Poem of the Week | September 05, 2022

This week’s Poem of the Week is “Song for Voyagers” by Ryler Dustin.

Born and raised in the Pacific Northwest, Ryler Dustin has represented Seattle on the final stage of the Individual World Poetry Slam. His work appears in outlets like American Life in Poetry, Gulf Coast, Verse Daily, and elsewhere. This poem is from his forthcoming chapbook, Something Bright, available for preorder from Green Linden Press.

Song for Voyagers

              “You, the farthest objects we have ever touched, now venture beyond that
              place where the sun’s wind gives way…”

                           Ann Druyan

After school, I’d sit where these shops gave way
to water and woods, gripping a sci-fi book

from the free box outside Henderson’s,
watching sun recede in passing clouds

then swell until the bay glowed like green glass.
No one noticed me on the abandoned trestle

that ran along the pulp mill’s graffitied walls
and firs that sank soundlessly into shade.

If someone came — the drunk lady, the two sisters
picking blackberries, the boys on bikes with greasy hair —

I kept quiet except to share what my grandmother knew,
that a woman planted the berries as she train-hopped west.

I stayed as long as the light lasted, reading novels
set among alien suns and the windless dark between galaxies,

past planets that glowed like the bay’s far freighters —
redshifted or neon green — my pages dog-eared

by someone else. Wheel of Winds, Planet of Adventure:
one person writes a story, another gives it away

and a boy who finds it in the bottom of a box
reads it aloud, walking home in his corduroy coat,

the first snow falling like the passage of stars —
like photos from the spacecraft on the news that year,

a probe that rushed past Pluto, clutching a phonograph
of humpbacks, human songs, infant heartbeats

and our planet’s fragile, shifting weather —
so wind and whales and Chuck Berry would be found

by beings unfathomably far away, long after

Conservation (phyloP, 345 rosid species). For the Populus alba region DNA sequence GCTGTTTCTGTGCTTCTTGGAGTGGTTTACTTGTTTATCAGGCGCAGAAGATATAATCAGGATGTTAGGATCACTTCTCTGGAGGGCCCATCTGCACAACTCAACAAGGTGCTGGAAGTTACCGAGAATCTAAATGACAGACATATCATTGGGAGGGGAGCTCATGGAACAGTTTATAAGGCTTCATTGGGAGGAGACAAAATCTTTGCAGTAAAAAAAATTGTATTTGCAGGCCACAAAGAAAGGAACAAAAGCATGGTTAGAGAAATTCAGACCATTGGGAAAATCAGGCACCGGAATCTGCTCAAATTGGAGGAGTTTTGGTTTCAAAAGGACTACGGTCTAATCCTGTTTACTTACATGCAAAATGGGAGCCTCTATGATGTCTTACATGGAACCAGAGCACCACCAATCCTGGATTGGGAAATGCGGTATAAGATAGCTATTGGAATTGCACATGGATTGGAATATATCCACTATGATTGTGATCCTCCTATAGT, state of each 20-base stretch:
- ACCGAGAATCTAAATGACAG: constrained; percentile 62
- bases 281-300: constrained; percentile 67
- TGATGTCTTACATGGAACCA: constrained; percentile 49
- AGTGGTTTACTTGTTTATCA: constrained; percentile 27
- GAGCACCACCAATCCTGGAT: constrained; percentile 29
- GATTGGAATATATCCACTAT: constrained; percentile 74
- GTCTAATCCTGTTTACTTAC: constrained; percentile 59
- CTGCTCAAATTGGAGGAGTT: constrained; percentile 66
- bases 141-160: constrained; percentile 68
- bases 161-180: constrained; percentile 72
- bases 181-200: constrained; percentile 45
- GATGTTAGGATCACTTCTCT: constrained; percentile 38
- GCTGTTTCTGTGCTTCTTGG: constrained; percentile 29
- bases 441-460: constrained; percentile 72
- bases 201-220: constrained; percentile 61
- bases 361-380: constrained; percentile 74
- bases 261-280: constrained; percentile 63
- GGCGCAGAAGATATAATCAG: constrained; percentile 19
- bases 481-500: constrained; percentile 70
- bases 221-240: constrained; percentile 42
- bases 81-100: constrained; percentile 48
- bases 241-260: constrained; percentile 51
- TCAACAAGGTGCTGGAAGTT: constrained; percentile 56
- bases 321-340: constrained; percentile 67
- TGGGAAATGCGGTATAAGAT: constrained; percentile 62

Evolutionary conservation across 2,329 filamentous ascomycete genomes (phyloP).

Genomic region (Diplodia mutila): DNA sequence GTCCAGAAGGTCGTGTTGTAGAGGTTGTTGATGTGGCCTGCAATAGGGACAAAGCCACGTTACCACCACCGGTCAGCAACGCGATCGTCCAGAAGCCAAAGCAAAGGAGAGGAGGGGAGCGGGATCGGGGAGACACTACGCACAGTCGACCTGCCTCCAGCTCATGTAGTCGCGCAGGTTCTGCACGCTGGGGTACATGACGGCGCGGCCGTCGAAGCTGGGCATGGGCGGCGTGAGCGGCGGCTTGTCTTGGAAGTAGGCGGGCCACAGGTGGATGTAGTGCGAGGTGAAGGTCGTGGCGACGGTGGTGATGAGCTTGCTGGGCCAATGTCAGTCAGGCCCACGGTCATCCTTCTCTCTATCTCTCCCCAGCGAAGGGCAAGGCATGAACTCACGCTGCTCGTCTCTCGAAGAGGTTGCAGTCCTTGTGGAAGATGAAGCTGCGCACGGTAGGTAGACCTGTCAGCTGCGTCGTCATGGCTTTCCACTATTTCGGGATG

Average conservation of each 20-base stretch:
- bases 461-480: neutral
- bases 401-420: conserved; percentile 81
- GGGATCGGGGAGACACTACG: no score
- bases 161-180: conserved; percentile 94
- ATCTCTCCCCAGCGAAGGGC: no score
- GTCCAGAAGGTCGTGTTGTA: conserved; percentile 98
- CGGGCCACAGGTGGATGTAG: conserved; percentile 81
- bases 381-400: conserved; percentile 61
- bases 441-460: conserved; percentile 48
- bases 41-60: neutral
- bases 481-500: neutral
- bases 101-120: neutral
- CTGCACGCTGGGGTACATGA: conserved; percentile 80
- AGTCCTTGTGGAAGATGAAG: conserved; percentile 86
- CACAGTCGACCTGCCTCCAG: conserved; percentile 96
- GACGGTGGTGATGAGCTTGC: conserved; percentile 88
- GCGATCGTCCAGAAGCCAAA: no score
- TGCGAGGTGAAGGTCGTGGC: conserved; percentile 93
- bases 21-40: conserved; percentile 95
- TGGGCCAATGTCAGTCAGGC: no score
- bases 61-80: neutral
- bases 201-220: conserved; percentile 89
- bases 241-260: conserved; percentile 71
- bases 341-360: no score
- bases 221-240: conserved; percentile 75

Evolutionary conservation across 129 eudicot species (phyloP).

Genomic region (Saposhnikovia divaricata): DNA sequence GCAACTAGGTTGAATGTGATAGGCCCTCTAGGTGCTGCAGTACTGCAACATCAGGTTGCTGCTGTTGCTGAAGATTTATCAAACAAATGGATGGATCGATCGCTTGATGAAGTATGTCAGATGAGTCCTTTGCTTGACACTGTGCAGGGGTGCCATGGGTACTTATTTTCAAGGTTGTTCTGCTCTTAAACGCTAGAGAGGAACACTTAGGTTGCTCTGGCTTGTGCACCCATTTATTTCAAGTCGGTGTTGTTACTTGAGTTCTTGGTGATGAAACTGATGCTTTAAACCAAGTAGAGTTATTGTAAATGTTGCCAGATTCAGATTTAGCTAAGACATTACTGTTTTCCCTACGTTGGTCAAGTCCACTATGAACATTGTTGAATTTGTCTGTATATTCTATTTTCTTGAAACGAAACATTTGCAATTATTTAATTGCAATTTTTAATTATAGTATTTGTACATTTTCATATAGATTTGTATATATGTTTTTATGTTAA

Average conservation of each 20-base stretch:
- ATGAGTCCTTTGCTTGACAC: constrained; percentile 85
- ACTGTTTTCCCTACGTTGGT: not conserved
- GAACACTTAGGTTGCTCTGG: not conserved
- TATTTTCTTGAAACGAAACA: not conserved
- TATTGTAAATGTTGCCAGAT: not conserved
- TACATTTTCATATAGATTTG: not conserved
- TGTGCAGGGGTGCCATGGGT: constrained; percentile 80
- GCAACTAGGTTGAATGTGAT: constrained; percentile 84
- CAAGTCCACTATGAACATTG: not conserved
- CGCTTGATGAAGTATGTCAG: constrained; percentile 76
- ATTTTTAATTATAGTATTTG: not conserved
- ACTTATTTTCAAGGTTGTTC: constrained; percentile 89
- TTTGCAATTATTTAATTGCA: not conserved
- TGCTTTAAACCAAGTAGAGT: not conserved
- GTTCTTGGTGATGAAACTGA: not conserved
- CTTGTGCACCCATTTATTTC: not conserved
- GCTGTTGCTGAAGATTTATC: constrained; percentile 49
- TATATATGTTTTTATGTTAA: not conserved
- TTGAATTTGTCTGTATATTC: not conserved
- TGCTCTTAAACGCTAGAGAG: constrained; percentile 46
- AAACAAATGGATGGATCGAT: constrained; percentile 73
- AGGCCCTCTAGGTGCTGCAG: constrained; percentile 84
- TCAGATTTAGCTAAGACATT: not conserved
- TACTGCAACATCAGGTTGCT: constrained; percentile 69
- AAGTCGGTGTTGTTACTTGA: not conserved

we had vanished, or grown
                                          into something unimaginable.

Author’s Note

I’ve long been obsessed with the golden records, a pair of phonographs NASA affixed to Voyagers I and II in the hope of giving aliens an audio sample of Earth. It especially fascinates me that the human brainwaves included on these records, supposedly a representation of “baseline” brain function, actually represent a highly irregular state. They were the brainwaves of Ann Druyan, who’d just fallen in love with Carl Sagan as they worked together on the golden record project.

The problem with writing a poem about an astonishing story like this is that, so often, the poem fails to add anything new. It serves essentially as a Wikipedia entry. And yet the story of the golden record kept haunting my poems, and my ideas about poetry. It speaks to the inherent hopefulness of writing a poem — of crafting a tiny message to reach out against all odds. Sometimes this means constructing new rules, a new matrix of meaning that transcends ordinary language (for example, etchings on the golden record explain what a record player is, how to play a record, etc.).

I wrote “Song for Voyagers” during a trip to my hometown, where I’d spent much of my early boyhood in the care of my grandmother, roaming alone, often feeling like an alien myself. Squinting back at the boy I’d been, I felt him squinting out at me, too. In the end, that’s the part of the golden record that found its way into this poem: the revelation that to peer across vast distance is also to peer through time, that our messages to one another are also time capsules. If we survive our own destructive habits, we’ll eventually change and evolve into something else. Maybe it’s us who will find the golden record someday, a gift from who we used to be.